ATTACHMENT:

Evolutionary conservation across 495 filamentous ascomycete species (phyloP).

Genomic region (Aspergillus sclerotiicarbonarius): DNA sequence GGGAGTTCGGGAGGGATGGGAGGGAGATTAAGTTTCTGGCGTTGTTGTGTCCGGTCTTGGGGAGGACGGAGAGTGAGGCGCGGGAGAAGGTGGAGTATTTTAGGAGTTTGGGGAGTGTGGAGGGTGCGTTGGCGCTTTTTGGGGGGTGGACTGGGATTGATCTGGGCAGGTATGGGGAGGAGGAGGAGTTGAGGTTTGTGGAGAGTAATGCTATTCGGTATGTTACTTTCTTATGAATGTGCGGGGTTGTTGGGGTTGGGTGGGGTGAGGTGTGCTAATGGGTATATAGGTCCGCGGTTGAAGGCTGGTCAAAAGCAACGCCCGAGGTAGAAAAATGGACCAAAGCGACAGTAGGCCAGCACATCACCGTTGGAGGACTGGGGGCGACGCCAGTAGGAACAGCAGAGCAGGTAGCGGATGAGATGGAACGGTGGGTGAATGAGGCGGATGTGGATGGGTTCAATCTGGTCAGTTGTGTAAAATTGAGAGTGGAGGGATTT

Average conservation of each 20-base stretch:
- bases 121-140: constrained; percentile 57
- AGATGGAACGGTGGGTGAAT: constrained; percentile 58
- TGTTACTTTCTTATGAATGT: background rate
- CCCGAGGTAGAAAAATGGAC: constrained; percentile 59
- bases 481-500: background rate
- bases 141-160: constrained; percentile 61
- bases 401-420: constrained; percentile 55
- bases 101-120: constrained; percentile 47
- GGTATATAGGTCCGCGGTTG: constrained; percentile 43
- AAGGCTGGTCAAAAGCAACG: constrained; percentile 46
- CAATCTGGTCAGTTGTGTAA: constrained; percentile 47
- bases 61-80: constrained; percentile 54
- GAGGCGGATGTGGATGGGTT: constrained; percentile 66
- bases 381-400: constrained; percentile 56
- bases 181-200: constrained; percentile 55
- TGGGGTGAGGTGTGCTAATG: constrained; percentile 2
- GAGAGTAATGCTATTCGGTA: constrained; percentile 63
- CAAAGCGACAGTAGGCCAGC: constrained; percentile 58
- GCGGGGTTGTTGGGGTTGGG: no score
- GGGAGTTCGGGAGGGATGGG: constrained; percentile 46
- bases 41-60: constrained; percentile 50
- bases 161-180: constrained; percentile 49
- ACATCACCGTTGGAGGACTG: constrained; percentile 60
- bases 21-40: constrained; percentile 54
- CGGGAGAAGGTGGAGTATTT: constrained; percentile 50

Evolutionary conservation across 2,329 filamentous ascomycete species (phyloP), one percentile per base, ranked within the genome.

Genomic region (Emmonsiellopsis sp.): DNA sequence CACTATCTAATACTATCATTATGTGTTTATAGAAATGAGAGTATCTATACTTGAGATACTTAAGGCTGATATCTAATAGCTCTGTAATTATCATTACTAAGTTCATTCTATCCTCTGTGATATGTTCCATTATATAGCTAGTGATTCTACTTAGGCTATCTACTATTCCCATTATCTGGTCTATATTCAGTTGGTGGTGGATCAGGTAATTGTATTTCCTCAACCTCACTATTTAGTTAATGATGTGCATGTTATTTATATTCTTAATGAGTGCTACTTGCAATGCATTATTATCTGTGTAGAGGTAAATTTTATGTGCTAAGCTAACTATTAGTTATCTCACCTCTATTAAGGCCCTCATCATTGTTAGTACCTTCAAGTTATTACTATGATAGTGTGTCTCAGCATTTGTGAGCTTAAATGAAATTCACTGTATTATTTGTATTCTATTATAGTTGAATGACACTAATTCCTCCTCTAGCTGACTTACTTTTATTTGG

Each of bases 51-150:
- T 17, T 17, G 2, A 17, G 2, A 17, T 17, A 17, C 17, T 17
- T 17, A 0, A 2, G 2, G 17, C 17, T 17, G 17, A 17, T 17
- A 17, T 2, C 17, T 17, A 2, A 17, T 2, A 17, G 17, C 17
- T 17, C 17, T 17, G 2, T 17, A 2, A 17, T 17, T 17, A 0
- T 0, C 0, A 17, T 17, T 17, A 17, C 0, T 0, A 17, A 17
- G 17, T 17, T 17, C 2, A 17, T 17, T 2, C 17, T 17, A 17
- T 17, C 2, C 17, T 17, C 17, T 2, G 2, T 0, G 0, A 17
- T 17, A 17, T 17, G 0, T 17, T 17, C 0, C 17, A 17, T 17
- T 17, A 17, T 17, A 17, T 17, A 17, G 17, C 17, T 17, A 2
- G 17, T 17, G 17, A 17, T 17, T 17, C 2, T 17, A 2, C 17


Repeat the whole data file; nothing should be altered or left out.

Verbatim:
Evolutionary conservation across 495 filamentous ascomycete species (phyloP).

Genomic region (Aspergillus sclerotiicarbonarius): DNA sequence GGGAGTTCGGGAGGGATGGGAGGGAGATTAAGTTTCTGGCGTTGTTGTGTCCGGTCTTGGGGAGGACGGAGAGTGAGGCGCGGGAGAAGGTGGAGTATTTTAGGAGTTTGGGGAGTGTGGAGGGTGCGTTGGCGCTTTTTGGGGGGTGGACTGGGATTGATCTGGGCAGGTATGGGGAGGAGGAGGAGTTGAGGTTTGTGGAGAGTAATGCTATTCGGTATGTTACTTTCTTATGAATGTGCGGGGTTGTTGGGGTTGGGTGGGGTGAGGTGTGCTAATGGGTATATAGGTCCGCGGTTGAAGGCTGGTCAAAAGCAACGCCCGAGGTAGAAAAATGGACCAAAGCGACAGTAGGCCAGCACATCACCGTTGGAGGACTGGGGGCGACGCCAGTAGGAACAGCAGAGCAGGTAGCGGATGAGATGGAACGGTGGGTGAATGAGGCGGATGTGGATGGGTTCAATCTGGTCAGTTGTGTAAAATTGAGAGTGGAGGGATTT

Average conservation of each 20-base stretch:
- bases 121-140: constrained; percentile 57
- AGATGGAACGGTGGGTGAAT: constrained; percentile 58
- TGTTACTTTCTTATGAATGT: background rate
- CCCGAGGTAGAAAAATGGAC: constrained; percentile 59
- bases 481-500: background rate
- bases 141-160: constrained; percentile 61
- bases 401-420: constrained; percentile 55
- bases 101-120: constrained; percentile 47
- GGTATATAGGTCCGCGGTTG: constrained; percentile 43
- AAGGCTGGTCAAAAGCAACG: constrained; percentile 46
- CAATCTGGTCAGTTGTGTAA: constrained; percentile 47
- bases 61-80: constrained; percentile 54
- GAGGCGGATGTGGATGGGTT: constrained; percentile 66
- bases 381-400: constrained; percentile 56
- bases 181-200: constrained; percentile 55
- TGGGGTGAGGTGTGCTAATG: constrained; percentile 2
- GAGAGTAATGCTATTCGGTA: constrained; percentile 63
- CAAAGCGACAGTAGGCCAGC: constrained; percentile 58
- GCGGGGTTGTTGGGGTTGGG: no score
- GGGAGTTCGGGAGGGATGGG: constrained; percentile 46
- bases 41-60: constrained; percentile 50
- bases 161-180: constrained; percentile 49
- ACATCACCGTTGGAGGACTG: constrained; percentile 60
- bases 21-40: constrained; percentile 54
- CGGGAGAAGGTGGAGTATTT: constrained; percentile 50

Evolutionary conservation across 2,329 filamentous ascomycete species (phyloP), one percentile per base, ranked within the genome.

Genomic region (Emmonsiellopsis sp.): DNA sequence CACTATCTAATACTATCATTATGTGTTTATAGAAATGAGAGTATCTATACTTGAGATACTTAAGGCTGATATCTAATAGCTCTGTAATTATCATTACTAAGTTCATTCTATCCTCTGTGATATGTTCCATTATATAGCTAGTGATTCTACTTAGGCTATCTACTATTCCCATTATCTGGTCTATATTCAGTTGGTGGTGGATCAGGTAATTGTATTTCCTCAACCTCACTATTTAGTTAATGATGTGCATGTTATTTATATTCTTAATGAGTGCTACTTGCAATGCATTATTATCTGTGTAGAGGTAAATTTTATGTGCTAAGCTAACTATTAGTTATCTCACCTCTATTAAGGCCCTCATCATTGTTAGTACCTTCAAGTTATTACTATGATAGTGTGTCTCAGCATTTGTGAGCTTAAATGAAATTCACTGTATTATTTGTATTCTATTATAGTTGAATGACACTAATTCCTCCTCTAGCTGACTTACTTTTATTTGG

Each of bases 51-150:
- T 17, T 17, G 2, A 17, G 2, A 17, T 17, A 17, C 17, T 17
- T 17, A 0, A 2, G 2, G 17, C 17, T 17, G 17, A 17, T 17
- A 17, T 2, C 17, T 17, A 2, A 17, T 2, A 17, G 17, C 17
- T 17, C 17, T 17, G 2, T 17, A 2, A 17, T 17, T 17, A 0
- T 0, C 0, A 17, T 17, T 17, A 17, C 0, T 0, A 17, A 17
- G 17, T 17, T 17, C 2, A 17, T 17, T 2, C 17, T 17, A 17
- T 17, C 2, C 17, T 17, C 17, T 2, G 2, T 0, G 0, A 17
- T 17, A 17, T 17, G 0, T 17, T 17, C 0, C 17, A 17, T 17
- T 17, A 17, T 17, A 17, T 17, A 17, G 17, C 17, T 17, A 2
- G 17, T 17, G 17, A 17, T 17, T 17, C 2, T 17, A 2, C 17